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Chalk Talk: Suggs discusses wakebaits

Chalk Talk: Suggs discusses wakebaits

(Editor's note: The following is the latest installment in a series of fishing tips presented by The Bass University. Check back each Friday for a new tip.)

Bass anglers universally love to catch fish on a buzzbait or Whopper Plopper, and while they have their time and place, Scott Suggs said that day in, day out, a properly presented wakebait will outfish them both. “It’s way more versatile,” he explained. It’s a technique that many fishermen have tried, but few have stuck with it long enough to understand how “idiot proof” it truly is.

In fact, wake baits catch and reveal so many fish, he guarantees that if you give them an honest try “It’s going to disappoint some of the skills you think you have.”

Whether it’s calling up spotted bass suspended in trees on Table Rock, locating smallmouths on a rock reef on Champlain, or around grass edges on Okeechobee, it’s a lure that he almost always has tied on because of its drawing power. He noted that at times he’s caught fish on it and had “40 or 50 trying to get it out of its mouth.”

He starts with one during the pre-spawn, targeting docks on the entrances to spawning bays and bluff ends. At this time of year he’s careful not to overwork the lure, just providing it with a slow wobble. “I don’t burn it,” he explained.

As the bass move to the beds, he considers it the ultimate search bait. Spawners might not get it every time, but it will alert him to their location and allow more precise presentations.

The post-spawn is when it really shines. Bass will take the same route out of the bays as they took on the way in, utilizing points and the docks closest to the main lake to recuperate. Once they’re rested, they’re “ready to eat” and start bunching back up. That’s when the bite can be at its best. It’s also a fantastic tool on lakes where blueback herring are the primary forage, and his best results on those waters has come in the fall.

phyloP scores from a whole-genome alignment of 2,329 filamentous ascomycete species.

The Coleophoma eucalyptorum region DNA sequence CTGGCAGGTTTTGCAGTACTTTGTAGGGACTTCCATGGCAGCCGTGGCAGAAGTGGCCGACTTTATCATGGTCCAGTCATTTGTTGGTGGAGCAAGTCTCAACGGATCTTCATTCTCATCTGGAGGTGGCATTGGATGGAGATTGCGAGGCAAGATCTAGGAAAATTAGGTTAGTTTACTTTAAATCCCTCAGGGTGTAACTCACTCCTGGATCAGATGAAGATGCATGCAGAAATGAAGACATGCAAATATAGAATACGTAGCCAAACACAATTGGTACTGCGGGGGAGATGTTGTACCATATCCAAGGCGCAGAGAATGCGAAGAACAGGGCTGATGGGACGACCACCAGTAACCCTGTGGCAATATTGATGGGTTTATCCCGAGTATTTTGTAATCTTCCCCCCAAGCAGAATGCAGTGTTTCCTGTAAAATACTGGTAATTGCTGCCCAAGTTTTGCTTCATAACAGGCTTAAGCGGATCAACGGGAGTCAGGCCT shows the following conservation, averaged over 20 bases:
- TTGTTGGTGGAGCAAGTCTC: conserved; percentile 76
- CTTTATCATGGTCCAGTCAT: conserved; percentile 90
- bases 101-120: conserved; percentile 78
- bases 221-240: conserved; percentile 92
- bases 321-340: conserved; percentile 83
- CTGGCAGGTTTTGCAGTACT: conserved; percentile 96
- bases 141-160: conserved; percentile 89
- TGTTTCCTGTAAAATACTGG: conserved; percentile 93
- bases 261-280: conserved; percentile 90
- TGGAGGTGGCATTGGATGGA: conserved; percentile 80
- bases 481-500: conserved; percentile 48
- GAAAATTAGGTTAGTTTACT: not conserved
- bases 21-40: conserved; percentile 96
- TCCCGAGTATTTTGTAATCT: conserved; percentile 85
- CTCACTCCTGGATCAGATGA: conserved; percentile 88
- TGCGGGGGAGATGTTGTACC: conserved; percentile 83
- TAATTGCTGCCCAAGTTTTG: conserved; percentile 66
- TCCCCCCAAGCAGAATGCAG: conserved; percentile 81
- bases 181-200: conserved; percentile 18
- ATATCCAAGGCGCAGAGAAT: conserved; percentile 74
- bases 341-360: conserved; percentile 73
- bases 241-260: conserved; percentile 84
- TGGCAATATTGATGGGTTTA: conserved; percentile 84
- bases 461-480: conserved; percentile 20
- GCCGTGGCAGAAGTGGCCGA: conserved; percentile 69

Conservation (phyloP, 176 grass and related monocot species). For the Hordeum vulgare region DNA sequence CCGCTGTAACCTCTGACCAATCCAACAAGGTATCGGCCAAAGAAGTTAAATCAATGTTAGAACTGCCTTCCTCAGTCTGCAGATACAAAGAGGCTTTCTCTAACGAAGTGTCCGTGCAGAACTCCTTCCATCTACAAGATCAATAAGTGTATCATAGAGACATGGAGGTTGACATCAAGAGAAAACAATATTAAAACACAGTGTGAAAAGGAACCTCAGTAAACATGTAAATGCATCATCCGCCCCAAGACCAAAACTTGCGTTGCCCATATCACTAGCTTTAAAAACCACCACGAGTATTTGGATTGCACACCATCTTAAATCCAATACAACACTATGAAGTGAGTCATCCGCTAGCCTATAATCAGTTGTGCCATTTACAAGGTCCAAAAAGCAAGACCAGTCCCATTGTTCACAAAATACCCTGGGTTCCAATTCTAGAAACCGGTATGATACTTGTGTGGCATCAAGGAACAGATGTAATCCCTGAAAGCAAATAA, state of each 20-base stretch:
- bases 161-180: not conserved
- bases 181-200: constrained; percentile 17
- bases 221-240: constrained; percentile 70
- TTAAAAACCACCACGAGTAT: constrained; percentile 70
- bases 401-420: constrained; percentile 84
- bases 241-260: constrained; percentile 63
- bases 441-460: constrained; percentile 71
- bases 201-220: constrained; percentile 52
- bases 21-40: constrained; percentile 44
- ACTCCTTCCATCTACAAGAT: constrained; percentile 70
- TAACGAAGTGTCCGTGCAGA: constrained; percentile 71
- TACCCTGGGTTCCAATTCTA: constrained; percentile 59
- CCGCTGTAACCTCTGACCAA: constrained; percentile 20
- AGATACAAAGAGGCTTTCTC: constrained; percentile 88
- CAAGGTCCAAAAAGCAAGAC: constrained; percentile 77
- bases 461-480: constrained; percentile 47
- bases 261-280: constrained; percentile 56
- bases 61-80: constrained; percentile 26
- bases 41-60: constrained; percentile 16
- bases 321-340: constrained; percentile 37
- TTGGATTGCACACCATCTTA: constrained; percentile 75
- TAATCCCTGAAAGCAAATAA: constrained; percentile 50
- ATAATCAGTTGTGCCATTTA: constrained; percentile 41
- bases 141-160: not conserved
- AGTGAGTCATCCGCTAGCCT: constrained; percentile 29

Suggs has designed two versions of his Surge Shad wake bait for Berkley – a broken-back model and a solid version. He prefers the latter under most conditions, if nothing else because it has three treble hooks rather than two. When there’s a strong wind, though, he’ll utilize the jointed one, which creates a ruckus, and with its internal rattles “it’s pretty loud.”

He keeps his tackle simple, preferring medium-heavy baitcasting gear for the vast majority of presentations. Specifically, he likes a 7-foot Abu-Garcia Veritas rod paired with a 6.4:1 Revo Premier reel. He spools it with 12- to 20-pound Berkley Trilene Armor Coated Monofilament, varying the line size depending on the size of the fish he’s targeting, the available cover and how he wants the bait to run. The only exception to this rule occurs when he wants to make extra-long casts and cover more water, typically in smallmouth country. Then he’ll switch to a 6 1/2-foot medium-heavy spinning rod with light braided line, which allows for solid hook sets at a distance.

If you want to learn some of Suggs' additional tips for maximizing your wakebait effectiveness, including how he varies his colors for smallmouths and when he uses an all-black lure, check out his full video, available only by subscribing to The Bass University TV.

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